One can see the rule layering getting worse is 40K with army rules, unit rules, formation rules, data slate rules, allies rules, and warlord rules. Rules from so many different places allows for lots of unintended or unclear interactions. The open-ended-ness of the new structure can also be good or bad. An existing army can get a new unit at anytime which can keep all players engaged with the releases. It also makes it much harder to control all these rules if every week a new special rule is being adding to the game.
The biggest thing people have been talking about is the lack of reference points and how that affects army construction. Starter boxes have always been light on information about model cost in the past and just suggest people use both forces completely and build army based on information in other products for balancing forces with point costs. That could still be there, we will see in the next few months, but it also appears possible that GW has decided to try the game without such a concept. They have never been very good at assigning point costs and have long said that the games are not designed for competitive play so this is just taking that to the logical conclusion. That could be a winning idea for them in the short term as when new awesomely ruled models come out you can just add them to your army to make it that much more kick ass and have not real downside of them causing you to have to remove a supposedly equal amount of awesomeness to keep the points under a limit.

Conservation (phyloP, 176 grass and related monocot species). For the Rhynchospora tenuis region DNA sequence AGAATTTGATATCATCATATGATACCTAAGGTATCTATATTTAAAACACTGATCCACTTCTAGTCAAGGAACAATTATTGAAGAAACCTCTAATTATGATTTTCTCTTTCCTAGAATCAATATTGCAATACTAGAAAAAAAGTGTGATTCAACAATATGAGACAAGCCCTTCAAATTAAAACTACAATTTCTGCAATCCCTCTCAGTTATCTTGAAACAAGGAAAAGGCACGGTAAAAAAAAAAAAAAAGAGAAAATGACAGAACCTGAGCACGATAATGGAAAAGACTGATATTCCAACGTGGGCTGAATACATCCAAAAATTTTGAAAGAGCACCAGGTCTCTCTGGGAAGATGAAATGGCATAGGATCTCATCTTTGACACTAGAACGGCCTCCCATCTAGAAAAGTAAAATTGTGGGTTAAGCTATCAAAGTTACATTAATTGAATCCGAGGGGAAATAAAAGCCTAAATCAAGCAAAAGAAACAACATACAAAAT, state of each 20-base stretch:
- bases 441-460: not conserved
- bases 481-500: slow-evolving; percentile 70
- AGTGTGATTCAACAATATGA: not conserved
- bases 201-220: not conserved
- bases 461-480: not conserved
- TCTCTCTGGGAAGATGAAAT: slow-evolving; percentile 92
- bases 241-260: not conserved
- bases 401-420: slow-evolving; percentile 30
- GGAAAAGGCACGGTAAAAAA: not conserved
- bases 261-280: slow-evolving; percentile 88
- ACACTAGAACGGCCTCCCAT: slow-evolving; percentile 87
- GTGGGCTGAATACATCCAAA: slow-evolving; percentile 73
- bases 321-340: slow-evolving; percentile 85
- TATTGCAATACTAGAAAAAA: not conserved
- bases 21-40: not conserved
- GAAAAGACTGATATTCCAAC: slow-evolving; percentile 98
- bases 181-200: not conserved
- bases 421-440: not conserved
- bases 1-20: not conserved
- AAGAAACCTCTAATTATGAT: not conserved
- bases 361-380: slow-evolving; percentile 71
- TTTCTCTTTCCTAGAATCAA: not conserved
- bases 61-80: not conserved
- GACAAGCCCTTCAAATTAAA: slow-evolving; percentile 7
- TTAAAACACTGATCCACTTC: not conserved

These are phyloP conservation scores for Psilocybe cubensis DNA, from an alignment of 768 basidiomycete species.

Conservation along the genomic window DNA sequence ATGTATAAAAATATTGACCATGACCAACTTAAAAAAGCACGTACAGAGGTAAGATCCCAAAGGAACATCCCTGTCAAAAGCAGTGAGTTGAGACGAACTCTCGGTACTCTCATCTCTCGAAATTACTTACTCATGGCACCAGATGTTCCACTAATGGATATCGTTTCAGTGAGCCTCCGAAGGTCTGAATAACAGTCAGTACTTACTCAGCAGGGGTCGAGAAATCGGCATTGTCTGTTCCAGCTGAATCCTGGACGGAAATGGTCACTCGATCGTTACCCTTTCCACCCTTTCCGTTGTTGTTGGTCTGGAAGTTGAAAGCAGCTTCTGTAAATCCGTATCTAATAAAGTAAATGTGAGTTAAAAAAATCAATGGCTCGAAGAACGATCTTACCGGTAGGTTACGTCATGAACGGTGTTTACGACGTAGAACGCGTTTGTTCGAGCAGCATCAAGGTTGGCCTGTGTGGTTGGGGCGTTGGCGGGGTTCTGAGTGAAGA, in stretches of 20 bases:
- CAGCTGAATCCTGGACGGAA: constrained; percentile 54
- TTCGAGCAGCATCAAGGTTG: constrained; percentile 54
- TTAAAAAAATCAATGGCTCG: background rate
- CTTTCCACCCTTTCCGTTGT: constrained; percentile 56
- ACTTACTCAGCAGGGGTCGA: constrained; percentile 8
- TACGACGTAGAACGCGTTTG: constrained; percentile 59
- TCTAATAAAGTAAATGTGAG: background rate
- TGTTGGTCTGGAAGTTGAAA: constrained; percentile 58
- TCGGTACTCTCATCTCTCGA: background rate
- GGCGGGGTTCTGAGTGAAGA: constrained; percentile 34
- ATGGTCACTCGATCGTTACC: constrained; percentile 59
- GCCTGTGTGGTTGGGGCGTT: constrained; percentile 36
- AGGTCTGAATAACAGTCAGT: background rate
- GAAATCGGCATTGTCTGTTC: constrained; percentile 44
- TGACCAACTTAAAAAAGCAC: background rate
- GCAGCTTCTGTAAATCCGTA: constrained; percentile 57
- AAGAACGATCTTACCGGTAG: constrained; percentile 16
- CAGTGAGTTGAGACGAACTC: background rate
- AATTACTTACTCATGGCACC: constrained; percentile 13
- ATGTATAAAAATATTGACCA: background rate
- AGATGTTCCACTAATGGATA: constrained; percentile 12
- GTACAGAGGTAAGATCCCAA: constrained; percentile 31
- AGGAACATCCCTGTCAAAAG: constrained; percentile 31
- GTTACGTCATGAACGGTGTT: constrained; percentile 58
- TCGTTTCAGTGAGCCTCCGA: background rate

Where it causes problems though is in the pick up or stranger game which used to be a strength for GW when they had their near monoply on the table top. You used to be able to go into any GW store an get a game in short order with someone you did not know but GW with the one man small stores and their significant erosion in player base has already killed that. So it becomes a game between buddies in the basement where you will either have social peer pressure controlling what you bring or driving you to buy more and more to one up your buddies until it gets pulled back in by no one wanting to play that guy.
I do not see how to structure an organized event in this system which probably is fine with GW. That is probably short sighted since if the cost to you is minimal, supporting multiple ways for your customers to use your product and meet other users in a network affect system is good. Maybe GW found all the flak and work involved in balance to be not worth that return. The return on investment there is very hard to quatify since more than half of GW products go through trade accounts which at best just give you geographic and product distribution information and not usage or demographics.
I hear that my jaw will drop as the full scope appears so I will keep watching it more out of curiosity than anything else. Anyone out there plan on jumping back into Fantasy or giving it a try as a newbie?